I'm a Celebrity … Get Me into Wales! Fans flock to Abergele as TV show comes to town


When the Welsh firebreak lockdown ended this week, friends Jane Powell, 53, and Melanie Knill-Ives, 55, did not hesitate. They packed their bags, loaded a car and drove for almost four hours from their home in Caerphilly, south Wales, to the town of Abergele in the north.

On Wednesday morning, they were giddy with excitement as they took selfies outside the gatehouse of Gwrych Castle, where their favourite TV reality show, I’m a Celebrity … Get Me Out of Here! was being filmed.

“We’re huge fans,” said Powell. “The end of the firebreak means we are allowed to travel around Wales. This was the only place to be as far as we were concerned.”

“I like it because of the scary things they get the celebs to do,” said Knill-Ives. “They are laid bare to the bone. You see them as they really are. And to think it’s taking place in God’s country this year. It’s brilliant.”





Melanie Knill-Ives, left, and Jane Powell had driven across Wales in the hope of seeing Ant and Dec.



Melanie Knill-Ives, left, and Jane Powell had driven across Wales in the hope of seeing Ant and Dec. Photograph: Christopher Thomond/The Guardian

The hugely popular ITV show, in which the stars take part in a series of gruelling challenges, is usually filmed in the Australian jungle. The Covid crisis means that this year it is unfolding within the 250 acres of Gwrych Castle.

Rather than dealing with heat and humidity, the contestants, including the multiple Olympic champion Mo Farah and the EastEnders actor Shane Richie, will face the cold and damp of a Welsh autumn and winter.

The first programme airs on Sunday but already the market town of Abergele is enjoying something of a boom on the back of it.

“It’s been fantastic for the town,” said Tracey Brennan, who owns a veg shop and gift store in the town and is the chair of Abergele Association of Traders.

“It’s brought in about 20% more business. I think people are coming from surrounding villages to drive past the castle to see what’s going on and then coming into the town to do a bit of shopping.”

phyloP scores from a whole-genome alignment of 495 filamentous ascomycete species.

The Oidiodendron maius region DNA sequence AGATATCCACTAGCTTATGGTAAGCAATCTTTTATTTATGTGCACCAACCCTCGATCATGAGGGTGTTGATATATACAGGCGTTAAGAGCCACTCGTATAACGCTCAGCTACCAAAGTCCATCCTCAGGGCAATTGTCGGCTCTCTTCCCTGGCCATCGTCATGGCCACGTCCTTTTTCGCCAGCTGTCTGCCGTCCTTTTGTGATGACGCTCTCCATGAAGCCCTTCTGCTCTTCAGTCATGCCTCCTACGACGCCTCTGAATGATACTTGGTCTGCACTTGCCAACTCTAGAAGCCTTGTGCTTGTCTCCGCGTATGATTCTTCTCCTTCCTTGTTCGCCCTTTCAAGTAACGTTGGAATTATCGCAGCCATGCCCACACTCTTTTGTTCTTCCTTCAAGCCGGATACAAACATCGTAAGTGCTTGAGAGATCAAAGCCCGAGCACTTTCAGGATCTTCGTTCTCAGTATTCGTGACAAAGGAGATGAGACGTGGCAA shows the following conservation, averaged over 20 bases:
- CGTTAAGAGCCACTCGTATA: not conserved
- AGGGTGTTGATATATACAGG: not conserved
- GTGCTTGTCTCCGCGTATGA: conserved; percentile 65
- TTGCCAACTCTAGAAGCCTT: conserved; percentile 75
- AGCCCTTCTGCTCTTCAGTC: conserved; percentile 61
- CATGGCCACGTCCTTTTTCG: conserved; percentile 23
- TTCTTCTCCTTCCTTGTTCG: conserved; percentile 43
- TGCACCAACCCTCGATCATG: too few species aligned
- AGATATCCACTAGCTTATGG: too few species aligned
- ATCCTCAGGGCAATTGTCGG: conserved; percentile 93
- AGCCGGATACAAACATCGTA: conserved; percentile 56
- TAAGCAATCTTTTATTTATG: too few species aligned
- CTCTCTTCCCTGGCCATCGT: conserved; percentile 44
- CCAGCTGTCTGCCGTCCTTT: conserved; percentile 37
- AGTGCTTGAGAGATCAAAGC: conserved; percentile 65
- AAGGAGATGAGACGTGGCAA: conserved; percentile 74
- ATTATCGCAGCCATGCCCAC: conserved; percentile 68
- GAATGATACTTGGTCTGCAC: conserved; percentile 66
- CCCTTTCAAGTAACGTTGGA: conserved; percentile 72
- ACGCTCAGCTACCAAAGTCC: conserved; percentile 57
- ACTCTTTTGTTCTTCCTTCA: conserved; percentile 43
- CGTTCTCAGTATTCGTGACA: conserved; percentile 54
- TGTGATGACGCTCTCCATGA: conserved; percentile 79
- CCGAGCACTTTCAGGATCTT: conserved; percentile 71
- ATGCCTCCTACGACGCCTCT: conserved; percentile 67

The lockdown across the border means that English residents are not allowed to travel into Wales at the moment unless they have good reason to do so, but Brennan hopes the show will prompt more visitors from across the UK, and perhaps the world, when it is legal and safe for people to travel. “The most important thing is that it has lifted everyone’s spirits,” said Brennan. “The whole town is excited.”

It certainly is. Many of the shops have I’m a Celebrity displays in their windows. There are cutouts of the hosts, Ant and Dec, everywhere. Countless shops have tried to crowbar the name of their show into a slogan. Not all work. “I’m an optician. Get your eyes tested here!” does not have a ring to it. Nor does the one outside the artificial grass showroom: “I’m a celebrity. Get your ready grass out of here!”





Dawn Marie Williams



Dawn Marie Williams: ‘This has given some good vibes back to the town’. Photograph: Christopher Thomond/The Guardian

Dawn Marie Williams, the owner of barber shop A Cut Above, spent hours with her staff creating an extravagant homage to the show including snakes (a staple of the Australian version of the show) and ghosts (yes, the castle is supposed to be haunted). “It’s been such a bad year, this has given some good vibes back to the town,” she said.

The betting shop is doing a brisk trade in people wanting to place a wager on the winner, the school is doing a project on the castle, and an arts trail is about to be launched involving huge bugs attached to buildings.

The Aladin’s Cave junk shop was selling a couple of Ant and Dec books plus a signed photograph of the pair. Its owner, Keith Rowlands, refused to say where the picture had come from. “That’s a closely guarded secret but it is genuine,” he said.

The Pen-y-Bont Inn is offering its take on the “bushtucker trials” the celebs usually have to face, offering mini-locust burgers and cricket cocktails. The creatures were sourced online and if people manage to consume a £5 “bushtucker platter” they get a free glass of house wine.

It is not known yet whether the bushtucker trials will be part of the show this time. If creatures are used in the Welsh version of the show, animal rights protesters may well turn up.

Security is tight. The castle ground are surrounded by miles of fencing to keep the media and public out – and celebs in.

Trevor and Esther Salmon, who are in their early 80s and whose bungalow is close to the castle wall, have been watching on with bemusement. “We haven’t seen the programme before but we may have a look this year,” Esther said.

Meanwhile, super-fans Powell and Knill-Ives were chasing up a lead on the whereabouts of Ant and Dec. “We’ve heard they might be in a spa hotel,” said Knill-Ives. We may have to pop to Primark and get some swimming costumes.”



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